Thirty-nine places are in the competition to win city status as part of the Queen’s Platinum Jubilee celebrations, with the Cayman Islands, Gibraltar and the Falklands included for the first time.
The Civic Honours competition will see winning towns granted city status, and current cities given Lord Mayoralty or Provostship status, for the first time in 10 years.
The Cabinet Office said winning city status can provide a boost to local communities, opening up new opportunities for people who live there, as has been the case with previous winners such as Perth and Preston, where the local economies benefited from their improved national and global standing.
For the first time, British Overseas Territories and Crown Dependencies were eligible to apply for the title as part of the competition.
Stanley in the Falkland Islands, almost 8,000 miles away, is one of the places to apply, and there have also been entries from George Town in the Cayman Islands and Gibraltar.
Where are the 39 places vying for city status?
Ballymena, County Antrim
Bangor, County Down
Coleraine, County Londonderry
Crawley, West Sussex
Doncaster, South Yorkshire
Douglas, Isle of Man
Dudley, West Midlands
Dumfries, Dumfries and Galloway
George Town, Cayman Islands
Goole, East Yorkshire
Livingston, West Lothian
Milton Keynes, Buckinghamshire
Newport and Carisbrooke, Isle of Wight
Oban, Argyll and Bute
Peel, Isle of Man
St Andrews, Fife
South Ayrshire, Ayrshire and Arran
Stanley, Falkland Islands
Wrexham, North Wales
Cabinet Office minister Steve Barclay said it is “fitting” that the competition is extended to “include those parts of the world” which hold the Queen “so dearly”.
He said: “Today’s announcement is a celebration of the rich and diverse communities which make up not only the United Kingdom, but also our friends further afield in the Falklands, Gibraltar and the Cayman Islands.
“It’s fitting that, as we look towards celebrating the 70-year reign of Her Majesty the Queen, we extend the competition to include those parts of the world which also hold her so dearly.
“City status is not only about local pride, it can deliver real levelling up benefits for businesses and the local area which is clear from the high number of applications. A sincere best of luck to all those who have applied.”
The competition is part of a series of planned celebrations to mark Queen’s historic 70-year reign, with a special four-day bank holiday weekend set to start on Thursday June 2.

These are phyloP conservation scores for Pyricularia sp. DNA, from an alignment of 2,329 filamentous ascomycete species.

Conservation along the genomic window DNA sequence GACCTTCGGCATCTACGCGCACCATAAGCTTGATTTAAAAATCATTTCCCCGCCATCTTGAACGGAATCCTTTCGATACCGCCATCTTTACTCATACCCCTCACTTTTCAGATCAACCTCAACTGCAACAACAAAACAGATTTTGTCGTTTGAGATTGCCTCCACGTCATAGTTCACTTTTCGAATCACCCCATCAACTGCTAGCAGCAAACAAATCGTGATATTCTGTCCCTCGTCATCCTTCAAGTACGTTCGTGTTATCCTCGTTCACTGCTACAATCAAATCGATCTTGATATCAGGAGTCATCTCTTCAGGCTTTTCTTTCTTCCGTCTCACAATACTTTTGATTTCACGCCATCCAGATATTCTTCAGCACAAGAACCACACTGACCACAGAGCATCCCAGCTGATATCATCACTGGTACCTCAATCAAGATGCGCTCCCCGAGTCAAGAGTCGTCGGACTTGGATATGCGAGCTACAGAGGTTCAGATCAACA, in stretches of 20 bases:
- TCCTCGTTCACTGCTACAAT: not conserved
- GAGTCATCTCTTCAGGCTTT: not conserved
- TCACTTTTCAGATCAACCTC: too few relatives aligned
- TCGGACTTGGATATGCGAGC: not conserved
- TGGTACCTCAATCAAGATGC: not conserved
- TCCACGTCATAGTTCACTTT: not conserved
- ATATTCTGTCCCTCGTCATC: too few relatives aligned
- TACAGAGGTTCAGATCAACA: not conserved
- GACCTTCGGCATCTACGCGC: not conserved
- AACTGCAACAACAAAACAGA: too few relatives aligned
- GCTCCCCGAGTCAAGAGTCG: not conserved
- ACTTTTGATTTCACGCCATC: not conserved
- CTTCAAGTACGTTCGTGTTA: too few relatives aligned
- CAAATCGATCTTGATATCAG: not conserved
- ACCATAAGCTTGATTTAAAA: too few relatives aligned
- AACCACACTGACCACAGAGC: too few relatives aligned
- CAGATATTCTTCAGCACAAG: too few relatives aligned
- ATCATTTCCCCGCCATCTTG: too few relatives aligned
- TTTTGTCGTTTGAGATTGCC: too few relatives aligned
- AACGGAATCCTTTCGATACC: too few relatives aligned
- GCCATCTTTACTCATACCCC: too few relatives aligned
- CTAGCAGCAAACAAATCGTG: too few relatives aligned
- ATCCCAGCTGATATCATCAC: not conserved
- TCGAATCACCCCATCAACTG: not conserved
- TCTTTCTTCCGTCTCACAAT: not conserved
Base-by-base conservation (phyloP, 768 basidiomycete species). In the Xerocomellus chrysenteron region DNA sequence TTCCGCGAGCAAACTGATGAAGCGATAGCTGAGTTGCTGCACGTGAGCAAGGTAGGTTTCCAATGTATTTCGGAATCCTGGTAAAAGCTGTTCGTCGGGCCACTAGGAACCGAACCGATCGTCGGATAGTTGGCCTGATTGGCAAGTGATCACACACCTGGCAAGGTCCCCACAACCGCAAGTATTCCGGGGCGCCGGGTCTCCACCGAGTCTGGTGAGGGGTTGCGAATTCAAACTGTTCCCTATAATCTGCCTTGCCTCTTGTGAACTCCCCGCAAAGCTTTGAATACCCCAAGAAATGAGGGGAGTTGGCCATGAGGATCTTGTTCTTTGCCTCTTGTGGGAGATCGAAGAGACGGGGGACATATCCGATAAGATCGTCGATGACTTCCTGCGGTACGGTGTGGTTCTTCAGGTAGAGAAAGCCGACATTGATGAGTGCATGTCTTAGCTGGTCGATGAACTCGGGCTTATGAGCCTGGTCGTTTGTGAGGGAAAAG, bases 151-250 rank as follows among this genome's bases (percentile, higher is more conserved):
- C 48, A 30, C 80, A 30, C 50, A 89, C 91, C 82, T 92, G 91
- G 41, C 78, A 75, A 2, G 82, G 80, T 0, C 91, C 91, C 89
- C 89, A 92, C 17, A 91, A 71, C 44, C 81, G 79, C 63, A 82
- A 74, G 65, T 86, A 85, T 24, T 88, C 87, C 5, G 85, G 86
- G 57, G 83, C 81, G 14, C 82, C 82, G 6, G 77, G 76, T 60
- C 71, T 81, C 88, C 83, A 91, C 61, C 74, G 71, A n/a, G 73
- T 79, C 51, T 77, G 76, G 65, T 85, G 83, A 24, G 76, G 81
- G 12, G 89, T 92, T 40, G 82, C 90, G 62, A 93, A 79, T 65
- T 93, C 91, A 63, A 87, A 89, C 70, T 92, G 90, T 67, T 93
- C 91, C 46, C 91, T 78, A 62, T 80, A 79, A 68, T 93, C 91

As part of their bids, applicants were asked to talk about the distinct identity and community which they feel means their area deserves to become a city, as well as evidence of links to royalty.
Unlike previous Civic Honours competitions, an expert panel is set to work closely with ministers to make their recommendations, which will then be approved by the Queen.
The Cabinet Office also announced the 12 cities which are vying for Lord Provost or Lord Mayor status, including Newport and Perth, who both previously won city status to mark the Queen’s Golden and Diamond Jubilees in 2002 and 2012 respectively.
Culture Secretary Nadine Dorries said: “Her Majesty The Queen’s Platinum Jubilee is an exciting chance for local areas to become cities and level up opportunities for all. As well as fostering local pride and potential, this competition is a great way to mark Her Majesty’s 70-year reign.
“I wish all entries the best of luck. 2022 is set to be a year of pride, celebration and coming together with the four-day weekend for the Platinum Jubilee alongside other blockbuster events including the Birmingham 2022 Commonwealth Games and Unboxed, championing creativity in the UK.”
The final decision will be taken in spring 2022 and announced shortly afterwards.
John Boydell, chair of the Preston Business Improvement District, said: “Preston winning city status brought attention to the city, from the buying public and from those thinking of investing in the city. I think it brought Preston to mind as a place to do business.”
In October, it was announced Southend-on Sea would be given city status after the Queen agreed to award the title in tribute to its long-serving MP, Sir David Amess, who was fatally stabbed while holding a constituency surgery.
It is not yet known when it will become a city.